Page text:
Of films discussed here earlier that have played on TCM I find myself hoping you did not forget THE EXILE after your gracious words about Douglas Fairbanks Jr.--they showed a beautiful restoration of this and hope it will be more widely seen. It seems it does have a lot of ardent admirers of those who do know it.

8:15 PM  
Blogger Laura said...

Thanks for the feedback, Blake! THE SOUTHERNER sounds great, especially as I'm a fan of Zachary Scott.

Thanks for the endorsement of THE BEST OF EVERYTHING, it sounds like my kind of movie, especially as I've enjoyed many Negulesco films. Thanks also for your mention of the three girls -- I've corrected my description and swapped Suzy Parker's name for Martha Hyer's. Thanks!

I did record THE EXILE, thank you! I noticed when I recorded it that they even showed an alternate ending on TCM, which impressed me. I look forward to it! There are so many movies I'd love to watch "next," always hard to choose!

Best wishes,

10:05 PM  
Blogger Blake Lucas said...

Yes, I mentioned THE SOUTHERNER because it came up before in context of Zachary Scott. For once you'll get to see him as an unambiguous good guy, a family man and quietly heroic. Needless to say, Scott is just as good as in his bad guy roles.

I hadn't noticed you had put in Hyer's name for Parker. She does have a significant role in the film but is not one of the three girls--Lange, Baker and Parker play roommates and their stories parallel throughout. I'll be interested to see what you say about this if you decide to write about it after seeing it.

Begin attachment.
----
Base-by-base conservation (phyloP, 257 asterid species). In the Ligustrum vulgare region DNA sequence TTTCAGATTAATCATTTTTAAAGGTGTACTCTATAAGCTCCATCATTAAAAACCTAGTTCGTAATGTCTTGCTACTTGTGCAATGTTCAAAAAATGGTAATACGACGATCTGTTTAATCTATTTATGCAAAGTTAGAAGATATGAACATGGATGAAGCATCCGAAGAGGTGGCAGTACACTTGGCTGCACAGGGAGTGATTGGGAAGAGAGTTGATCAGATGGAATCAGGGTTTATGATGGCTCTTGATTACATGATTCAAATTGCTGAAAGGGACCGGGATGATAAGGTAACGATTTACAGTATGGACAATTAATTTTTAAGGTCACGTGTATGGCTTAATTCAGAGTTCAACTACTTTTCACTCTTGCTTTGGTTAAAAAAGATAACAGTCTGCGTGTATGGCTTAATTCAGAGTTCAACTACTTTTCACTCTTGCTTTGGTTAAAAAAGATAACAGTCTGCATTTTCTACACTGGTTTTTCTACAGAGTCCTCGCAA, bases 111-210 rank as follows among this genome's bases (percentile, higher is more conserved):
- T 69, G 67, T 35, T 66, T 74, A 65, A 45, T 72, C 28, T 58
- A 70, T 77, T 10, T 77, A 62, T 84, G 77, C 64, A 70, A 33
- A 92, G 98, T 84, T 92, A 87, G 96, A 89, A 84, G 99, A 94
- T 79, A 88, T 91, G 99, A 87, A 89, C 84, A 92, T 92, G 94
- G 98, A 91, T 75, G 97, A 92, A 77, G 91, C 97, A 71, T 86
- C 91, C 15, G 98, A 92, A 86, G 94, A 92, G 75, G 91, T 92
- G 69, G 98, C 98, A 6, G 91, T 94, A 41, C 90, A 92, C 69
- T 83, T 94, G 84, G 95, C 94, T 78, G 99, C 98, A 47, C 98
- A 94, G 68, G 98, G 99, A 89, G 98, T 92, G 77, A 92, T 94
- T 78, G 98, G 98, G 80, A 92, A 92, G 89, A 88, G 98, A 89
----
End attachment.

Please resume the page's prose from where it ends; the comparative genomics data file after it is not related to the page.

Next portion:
Those who watch THE EXILE should definitely stick around for that alternate ending, which was the way Ophuls wanted it. The ending is not changed is substance of what happenes in the story and he did shoot what is there in the released version, so it is satisfying as it is. But that original (now alternate) ending is even better.

11:46 AM  
Blogger Crocheted Lace said...

The Right Stuff : In the early 80's I worked at a local hotel. They were filming bits of "The Right Stuff" in the ocean. The film crew stayed at the hotel. One day, one of the head honchos on the shoot came in with a short skinny man in tight jeans and said to two of us at the desk: "I want to introduce you to So-and-So." The name didn't ring any bells and I certainly don't remember it. We politeley said "How do you do." There was a long pause. I said, "Can I do anything for you?" They said no thanks and moved on. We said to each other, "What was that about? I think we were supposed to be impressed."